STAT 19000: Project 2 — Spring 2022

Motivation: In Python it is very important to understand some of the data types in a little bit more depth than you would in R. Many of the data types in Python will seem very familiar. A character in R is similar to a str in Python. An integer in R is an int in Python. A float in R is similar to a float in Python. A logical in R is similar to a bool in Python. In addition to all of that, there are some very popular classes that are introduced in packages like numpy and pandas. On the other hand, there are some data types in Python like tuples, lists, sets, and dicts that diverge from R a little bit more. It is integral to understand some of these before jumping too far into everything.

Context: This is the second project introducing some basic data types, and demonstrating some familiar control flow concepts, all while digging right into a dataset.

Scope: dicts, sets, pandas, matplotlib

Learning Objectives
  • Demonstrate the ability to read and write data of various formats using various packages.

  • Explain what is a dict is and why it is useful.

  • Understand how a set works and when it could be useful.

  • List the differences between lists & tuples and when to use each.

  • Gain familiarity with dict methods.

Make sure to read about, and use the template found here, and the important information about projects submissions here.


The following questions will use the following dataset(s):

  • /depot/datamine/data/noaa/2020_sample.csv


Question 1

In the previous project, we started to get a feel for how lists and tuples work. As a part of this, we had you use the csv package to read in and process data. While this can certainly be useful, and is an efficient way to handle large amounts of data, it takes a lot of work to get the data in a format where you can use it.

As teased in the previous project, Python has a very popular package called pandas that is popular to use for many data-related tasks. If you need to understand 1 thing about pandas it would be that it provides 2 key data types that you can take advantage of: the Series and the DataFrame types. Each of those objects have a ton of built in attributes and methods. We will talk about this more in the future, but you can think of an attribute as a piece of data within the object. You can think of a method as a function closely associated with the object or class. Just know that the attributes and methods provide lots of powerful features!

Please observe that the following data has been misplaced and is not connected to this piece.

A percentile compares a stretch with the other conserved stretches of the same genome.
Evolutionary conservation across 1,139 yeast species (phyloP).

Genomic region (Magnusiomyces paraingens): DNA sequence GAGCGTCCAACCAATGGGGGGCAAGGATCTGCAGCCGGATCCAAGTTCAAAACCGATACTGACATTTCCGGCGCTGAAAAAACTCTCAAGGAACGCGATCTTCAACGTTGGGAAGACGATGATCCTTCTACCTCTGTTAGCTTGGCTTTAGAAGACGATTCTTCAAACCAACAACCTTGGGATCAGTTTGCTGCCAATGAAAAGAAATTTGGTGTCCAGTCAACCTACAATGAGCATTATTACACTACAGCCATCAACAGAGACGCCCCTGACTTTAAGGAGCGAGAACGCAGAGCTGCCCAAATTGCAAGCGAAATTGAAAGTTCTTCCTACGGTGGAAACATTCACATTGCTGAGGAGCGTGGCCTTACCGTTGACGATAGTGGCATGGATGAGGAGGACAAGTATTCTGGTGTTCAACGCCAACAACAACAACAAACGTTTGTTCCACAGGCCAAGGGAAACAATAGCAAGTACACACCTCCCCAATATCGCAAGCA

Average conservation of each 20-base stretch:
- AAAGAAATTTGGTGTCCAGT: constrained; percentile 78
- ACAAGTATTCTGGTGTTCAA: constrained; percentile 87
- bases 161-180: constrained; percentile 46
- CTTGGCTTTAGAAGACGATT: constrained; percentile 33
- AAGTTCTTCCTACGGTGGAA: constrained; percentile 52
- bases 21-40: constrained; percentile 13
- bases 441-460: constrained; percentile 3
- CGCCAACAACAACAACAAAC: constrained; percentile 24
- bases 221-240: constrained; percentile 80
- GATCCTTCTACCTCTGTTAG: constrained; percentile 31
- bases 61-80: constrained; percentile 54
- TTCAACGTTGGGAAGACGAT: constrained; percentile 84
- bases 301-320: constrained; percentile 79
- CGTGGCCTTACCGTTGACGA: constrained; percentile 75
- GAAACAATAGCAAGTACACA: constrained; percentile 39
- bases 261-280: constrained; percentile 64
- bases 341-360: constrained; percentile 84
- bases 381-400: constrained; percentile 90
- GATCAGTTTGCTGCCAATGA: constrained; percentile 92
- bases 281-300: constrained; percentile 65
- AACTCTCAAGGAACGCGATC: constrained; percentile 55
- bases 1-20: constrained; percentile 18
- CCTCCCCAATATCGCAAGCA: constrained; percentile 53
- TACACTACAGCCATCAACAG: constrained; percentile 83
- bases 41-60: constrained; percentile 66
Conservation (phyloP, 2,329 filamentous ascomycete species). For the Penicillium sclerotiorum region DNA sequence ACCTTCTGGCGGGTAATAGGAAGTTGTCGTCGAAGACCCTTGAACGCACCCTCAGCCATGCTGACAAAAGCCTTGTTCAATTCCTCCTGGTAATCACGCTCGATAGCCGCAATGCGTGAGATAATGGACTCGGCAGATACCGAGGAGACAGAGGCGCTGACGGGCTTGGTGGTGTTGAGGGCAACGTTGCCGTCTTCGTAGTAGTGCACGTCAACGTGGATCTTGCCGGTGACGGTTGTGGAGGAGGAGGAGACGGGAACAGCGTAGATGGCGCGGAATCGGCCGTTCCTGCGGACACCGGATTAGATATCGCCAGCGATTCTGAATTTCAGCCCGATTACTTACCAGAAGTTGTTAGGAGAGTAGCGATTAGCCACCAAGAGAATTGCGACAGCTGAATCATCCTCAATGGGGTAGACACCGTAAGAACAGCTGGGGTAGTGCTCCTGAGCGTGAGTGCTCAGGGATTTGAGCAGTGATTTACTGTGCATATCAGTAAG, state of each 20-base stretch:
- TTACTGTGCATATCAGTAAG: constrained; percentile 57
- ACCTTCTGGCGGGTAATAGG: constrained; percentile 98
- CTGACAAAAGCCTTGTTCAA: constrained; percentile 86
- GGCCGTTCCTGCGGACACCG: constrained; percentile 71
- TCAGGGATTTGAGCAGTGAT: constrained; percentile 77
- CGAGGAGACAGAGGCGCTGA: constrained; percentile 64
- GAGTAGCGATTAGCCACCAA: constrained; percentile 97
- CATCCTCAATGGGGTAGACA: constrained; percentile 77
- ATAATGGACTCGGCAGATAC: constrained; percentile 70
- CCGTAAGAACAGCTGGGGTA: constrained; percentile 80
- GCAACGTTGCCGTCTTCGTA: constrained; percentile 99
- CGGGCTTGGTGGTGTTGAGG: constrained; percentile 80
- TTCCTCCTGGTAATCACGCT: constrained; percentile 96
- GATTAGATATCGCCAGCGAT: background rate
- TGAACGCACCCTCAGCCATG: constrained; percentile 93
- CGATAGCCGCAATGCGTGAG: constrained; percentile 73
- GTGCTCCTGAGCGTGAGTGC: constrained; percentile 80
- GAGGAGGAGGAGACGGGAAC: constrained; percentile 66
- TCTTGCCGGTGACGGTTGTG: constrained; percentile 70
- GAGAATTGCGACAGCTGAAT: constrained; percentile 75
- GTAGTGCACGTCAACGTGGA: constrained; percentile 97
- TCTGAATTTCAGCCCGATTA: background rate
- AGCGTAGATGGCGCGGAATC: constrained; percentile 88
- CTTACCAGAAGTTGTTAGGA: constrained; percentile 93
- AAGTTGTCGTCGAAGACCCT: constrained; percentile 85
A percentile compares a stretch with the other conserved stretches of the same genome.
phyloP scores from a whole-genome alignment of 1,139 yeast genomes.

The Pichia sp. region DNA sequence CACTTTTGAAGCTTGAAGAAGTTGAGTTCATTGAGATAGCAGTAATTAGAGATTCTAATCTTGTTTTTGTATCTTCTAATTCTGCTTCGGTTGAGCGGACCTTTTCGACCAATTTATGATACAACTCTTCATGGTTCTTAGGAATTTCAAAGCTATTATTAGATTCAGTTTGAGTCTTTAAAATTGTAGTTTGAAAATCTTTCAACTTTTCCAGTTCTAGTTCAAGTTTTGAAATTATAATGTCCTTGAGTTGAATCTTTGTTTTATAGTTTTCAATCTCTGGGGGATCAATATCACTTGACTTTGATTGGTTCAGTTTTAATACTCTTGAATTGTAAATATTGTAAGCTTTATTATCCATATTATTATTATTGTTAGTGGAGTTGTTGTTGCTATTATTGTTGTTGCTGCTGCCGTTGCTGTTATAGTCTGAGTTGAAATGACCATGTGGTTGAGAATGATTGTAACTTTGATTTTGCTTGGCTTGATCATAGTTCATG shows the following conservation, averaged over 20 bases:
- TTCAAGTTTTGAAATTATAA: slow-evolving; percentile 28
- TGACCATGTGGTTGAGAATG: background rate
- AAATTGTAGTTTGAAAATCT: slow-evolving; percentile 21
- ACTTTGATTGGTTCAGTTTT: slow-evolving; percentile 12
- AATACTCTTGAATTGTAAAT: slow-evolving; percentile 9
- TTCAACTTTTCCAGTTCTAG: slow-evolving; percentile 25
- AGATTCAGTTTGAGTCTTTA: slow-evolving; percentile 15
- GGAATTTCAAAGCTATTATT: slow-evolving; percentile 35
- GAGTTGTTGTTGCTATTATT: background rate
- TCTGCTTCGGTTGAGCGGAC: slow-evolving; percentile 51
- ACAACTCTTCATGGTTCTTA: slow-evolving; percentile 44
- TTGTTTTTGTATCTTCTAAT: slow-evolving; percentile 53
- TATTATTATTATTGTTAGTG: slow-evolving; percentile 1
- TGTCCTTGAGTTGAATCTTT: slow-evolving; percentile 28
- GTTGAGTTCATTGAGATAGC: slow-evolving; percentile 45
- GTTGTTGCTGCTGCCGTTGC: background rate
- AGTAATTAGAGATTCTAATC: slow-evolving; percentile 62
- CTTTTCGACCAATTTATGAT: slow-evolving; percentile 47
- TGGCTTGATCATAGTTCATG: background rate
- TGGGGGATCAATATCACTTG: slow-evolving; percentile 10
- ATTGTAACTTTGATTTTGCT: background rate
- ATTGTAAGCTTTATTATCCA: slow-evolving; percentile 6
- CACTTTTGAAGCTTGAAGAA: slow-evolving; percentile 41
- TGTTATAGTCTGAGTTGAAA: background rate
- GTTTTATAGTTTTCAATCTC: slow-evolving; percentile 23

Please read the fantastic and quick 10 minute introduction to pandas here. We will be slowly introducing bits and pieces of this package throughout the semester. In addition, we will also start incorporating some plotting questions throughout the semester.

Read in the dataset: /depot/datamine/data/noaa/2020_sample.csv using the pandas package, and store it in a variable called df.

Our dataset doesn’t have column headers, but headers are useful. Use the names argument to the read_csv method to give the dataframe a column header.

import pandas as pd

df = pd.read_csv('/depot/datamine/data/noaa/2020_sample.csv', names=["station_id", "date", "element_code", "value", "mflag", "qflag", "sflag", "obstime"])

Remember in the previous project how we had you print the first 10 values of a certain column? This time, use the head method to print the first 10 rows of data from our dataset. Do you think it was easier or harder than doing something similar using the csv package?

Items to submit
  • Code used to solve this problem.